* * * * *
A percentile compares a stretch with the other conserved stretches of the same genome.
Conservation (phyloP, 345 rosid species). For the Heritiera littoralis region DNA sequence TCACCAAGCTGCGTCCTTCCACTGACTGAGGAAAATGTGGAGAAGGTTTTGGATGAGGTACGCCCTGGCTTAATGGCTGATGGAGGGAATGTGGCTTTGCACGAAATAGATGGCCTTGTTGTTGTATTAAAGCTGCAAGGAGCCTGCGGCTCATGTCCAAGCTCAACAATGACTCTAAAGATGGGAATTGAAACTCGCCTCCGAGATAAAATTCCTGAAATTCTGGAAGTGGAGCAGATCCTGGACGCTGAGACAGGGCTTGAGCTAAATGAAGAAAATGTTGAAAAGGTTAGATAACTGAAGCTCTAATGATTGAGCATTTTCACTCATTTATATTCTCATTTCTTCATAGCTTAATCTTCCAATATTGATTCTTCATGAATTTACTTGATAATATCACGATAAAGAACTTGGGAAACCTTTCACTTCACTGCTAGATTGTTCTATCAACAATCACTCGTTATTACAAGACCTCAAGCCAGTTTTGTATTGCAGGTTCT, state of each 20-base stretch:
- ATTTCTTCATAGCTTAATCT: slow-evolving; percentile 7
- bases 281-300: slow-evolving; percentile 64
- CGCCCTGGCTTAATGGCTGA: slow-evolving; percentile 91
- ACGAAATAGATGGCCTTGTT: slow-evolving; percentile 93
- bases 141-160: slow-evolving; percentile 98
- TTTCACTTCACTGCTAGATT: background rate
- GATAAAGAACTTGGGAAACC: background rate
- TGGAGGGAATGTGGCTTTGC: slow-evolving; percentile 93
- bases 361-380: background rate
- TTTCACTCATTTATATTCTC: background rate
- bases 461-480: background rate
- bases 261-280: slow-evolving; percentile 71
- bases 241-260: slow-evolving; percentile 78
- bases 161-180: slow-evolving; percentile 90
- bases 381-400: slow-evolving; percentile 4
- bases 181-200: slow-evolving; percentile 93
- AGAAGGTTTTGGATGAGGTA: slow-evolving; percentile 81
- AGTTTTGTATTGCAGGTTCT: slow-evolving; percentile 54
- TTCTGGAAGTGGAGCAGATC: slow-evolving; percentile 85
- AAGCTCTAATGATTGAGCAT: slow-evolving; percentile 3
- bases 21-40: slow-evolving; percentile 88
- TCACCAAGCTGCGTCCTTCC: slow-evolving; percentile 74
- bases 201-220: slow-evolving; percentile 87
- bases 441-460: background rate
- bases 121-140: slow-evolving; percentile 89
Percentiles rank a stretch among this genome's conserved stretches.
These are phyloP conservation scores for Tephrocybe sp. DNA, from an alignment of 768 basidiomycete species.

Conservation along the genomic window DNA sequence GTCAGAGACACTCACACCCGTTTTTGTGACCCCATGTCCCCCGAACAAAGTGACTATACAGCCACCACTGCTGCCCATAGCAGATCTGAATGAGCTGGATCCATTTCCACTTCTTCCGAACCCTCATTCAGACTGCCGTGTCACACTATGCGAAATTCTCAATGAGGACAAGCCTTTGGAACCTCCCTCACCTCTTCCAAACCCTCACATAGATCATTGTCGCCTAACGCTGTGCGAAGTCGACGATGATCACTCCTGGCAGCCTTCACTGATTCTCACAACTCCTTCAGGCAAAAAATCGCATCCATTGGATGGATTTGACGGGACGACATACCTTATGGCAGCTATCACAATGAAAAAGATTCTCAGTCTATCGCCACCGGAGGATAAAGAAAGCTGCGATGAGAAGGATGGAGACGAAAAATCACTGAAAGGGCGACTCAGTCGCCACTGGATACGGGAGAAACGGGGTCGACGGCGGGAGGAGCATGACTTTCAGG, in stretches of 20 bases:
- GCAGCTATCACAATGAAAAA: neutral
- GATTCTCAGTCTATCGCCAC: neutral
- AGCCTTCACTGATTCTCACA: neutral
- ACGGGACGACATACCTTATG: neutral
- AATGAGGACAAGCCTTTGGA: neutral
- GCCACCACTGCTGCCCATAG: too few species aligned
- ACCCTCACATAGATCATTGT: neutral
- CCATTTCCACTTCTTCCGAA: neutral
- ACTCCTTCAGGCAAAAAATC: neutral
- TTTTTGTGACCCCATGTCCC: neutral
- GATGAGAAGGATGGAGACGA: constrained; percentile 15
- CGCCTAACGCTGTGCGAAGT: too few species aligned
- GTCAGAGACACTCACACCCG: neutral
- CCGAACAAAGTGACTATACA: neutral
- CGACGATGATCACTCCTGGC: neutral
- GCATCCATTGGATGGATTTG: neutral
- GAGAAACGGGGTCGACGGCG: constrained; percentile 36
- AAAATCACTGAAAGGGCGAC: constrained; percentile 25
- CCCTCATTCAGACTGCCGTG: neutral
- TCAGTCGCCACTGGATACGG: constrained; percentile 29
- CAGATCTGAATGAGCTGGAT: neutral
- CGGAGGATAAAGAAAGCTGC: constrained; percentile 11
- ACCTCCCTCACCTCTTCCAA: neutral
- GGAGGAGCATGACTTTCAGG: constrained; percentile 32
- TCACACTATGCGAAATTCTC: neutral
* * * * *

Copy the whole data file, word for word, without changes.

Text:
A percentile compares a stretch with the other conserved stretches of the same genome.
Conservation (phyloP, 345 rosid species). For the Heritiera littoralis region DNA sequence TCACCAAGCTGCGTCCTTCCACTGACTGAGGAAAATGTGGAGAAGGTTTTGGATGAGGTACGCCCTGGCTTAATGGCTGATGGAGGGAATGTGGCTTTGCACGAAATAGATGGCCTTGTTGTTGTATTAAAGCTGCAAGGAGCCTGCGGCTCATGTCCAAGCTCAACAATGACTCTAAAGATGGGAATTGAAACTCGCCTCCGAGATAAAATTCCTGAAATTCTGGAAGTGGAGCAGATCCTGGACGCTGAGACAGGGCTTGAGCTAAATGAAGAAAATGTTGAAAAGGTTAGATAACTGAAGCTCTAATGATTGAGCATTTTCACTCATTTATATTCTCATTTCTTCATAGCTTAATCTTCCAATATTGATTCTTCATGAATTTACTTGATAATATCACGATAAAGAACTTGGGAAACCTTTCACTTCACTGCTAGATTGTTCTATCAACAATCACTCGTTATTACAAGACCTCAAGCCAGTTTTGTATTGCAGGTTCT, state of each 20-base stretch:
- ATTTCTTCATAGCTTAATCT: slow-evolving; percentile 7
- bases 281-300: slow-evolving; percentile 64
- CGCCCTGGCTTAATGGCTGA: slow-evolving; percentile 91
- ACGAAATAGATGGCCTTGTT: slow-evolving; percentile 93
- bases 141-160: slow-evolving; percentile 98
- TTTCACTTCACTGCTAGATT: background rate
- GATAAAGAACTTGGGAAACC: background rate
- TGGAGGGAATGTGGCTTTGC: slow-evolving; percentile 93
- bases 361-380: background rate
- TTTCACTCATTTATATTCTC: background rate
- bases 461-480: background rate
- bases 261-280: slow-evolving; percentile 71
- bases 241-260: slow-evolving; percentile 78
- bases 161-180: slow-evolving; percentile 90
- bases 381-400: slow-evolving; percentile 4
- bases 181-200: slow-evolving; percentile 93
- AGAAGGTTTTGGATGAGGTA: slow-evolving; percentile 81
- AGTTTTGTATTGCAGGTTCT: slow-evolving; percentile 54
- TTCTGGAAGTGGAGCAGATC: slow-evolving; percentile 85
- AAGCTCTAATGATTGAGCAT: slow-evolving; percentile 3
- bases 21-40: slow-evolving; percentile 88
- TCACCAAGCTGCGTCCTTCC: slow-evolving; percentile 74
- bases 201-220: slow-evolving; percentile 87
- bases 441-460: background rate
- bases 121-140: slow-evolving; percentile 89
Percentiles rank a stretch among this genome's conserved stretches.
These are phyloP conservation scores for Tephrocybe sp. DNA, from an alignment of 768 basidiomycete species.

Conservation along the genomic window DNA sequence GTCAGAGACACTCACACCCGTTTTTGTGACCCCATGTCCCCCGAACAAAGTGACTATACAGCCACCACTGCTGCCCATAGCAGATCTGAATGAGCTGGATCCATTTCCACTTCTTCCGAACCCTCATTCAGACTGCCGTGTCACACTATGCGAAATTCTCAATGAGGACAAGCCTTTGGAACCTCCCTCACCTCTTCCAAACCCTCACATAGATCATTGTCGCCTAACGCTGTGCGAAGTCGACGATGATCACTCCTGGCAGCCTTCACTGATTCTCACAACTCCTTCAGGCAAAAAATCGCATCCATTGGATGGATTTGACGGGACGACATACCTTATGGCAGCTATCACAATGAAAAAGATTCTCAGTCTATCGCCACCGGAGGATAAAGAAAGCTGCGATGAGAAGGATGGAGACGAAAAATCACTGAAAGGGCGACTCAGTCGCCACTGGATACGGGAGAAACGGGGTCGACGGCGGGAGGAGCATGACTTTCAGG, in stretches of 20 bases:
- GCAGCTATCACAATGAAAAA: neutral
- GATTCTCAGTCTATCGCCAC: neutral
- AGCCTTCACTGATTCTCACA: neutral
- ACGGGACGACATACCTTATG: neutral
- AATGAGGACAAGCCTTTGGA: neutral
- GCCACCACTGCTGCCCATAG: too few species aligned
- ACCCTCACATAGATCATTGT: neutral
- CCATTTCCACTTCTTCCGAA: neutral
- ACTCCTTCAGGCAAAAAATC: neutral
- TTTTTGTGACCCCATGTCCC: neutral
- GATGAGAAGGATGGAGACGA: constrained; percentile 15
- CGCCTAACGCTGTGCGAAGT: too few species aligned
- GTCAGAGACACTCACACCCG: neutral
- CCGAACAAAGTGACTATACA: neutral
- CGACGATGATCACTCCTGGC: neutral
- GCATCCATTGGATGGATTTG: neutral
- GAGAAACGGGGTCGACGGCG: constrained; percentile 36
- AAAATCACTGAAAGGGCGAC: constrained; percentile 25
- CCCTCATTCAGACTGCCGTG: neutral
- TCAGTCGCCACTGGATACGG: constrained; percentile 29
- CAGATCTGAATGAGCTGGAT: neutral
- CGGAGGATAAAGAAAGCTGC: constrained; percentile 11
- ACCTCCCTCACCTCTTCCAA: neutral
- GGAGGAGCATGACTTTCAGG: constrained; percentile 32
- TCACACTATGCGAAATTCTC: neutral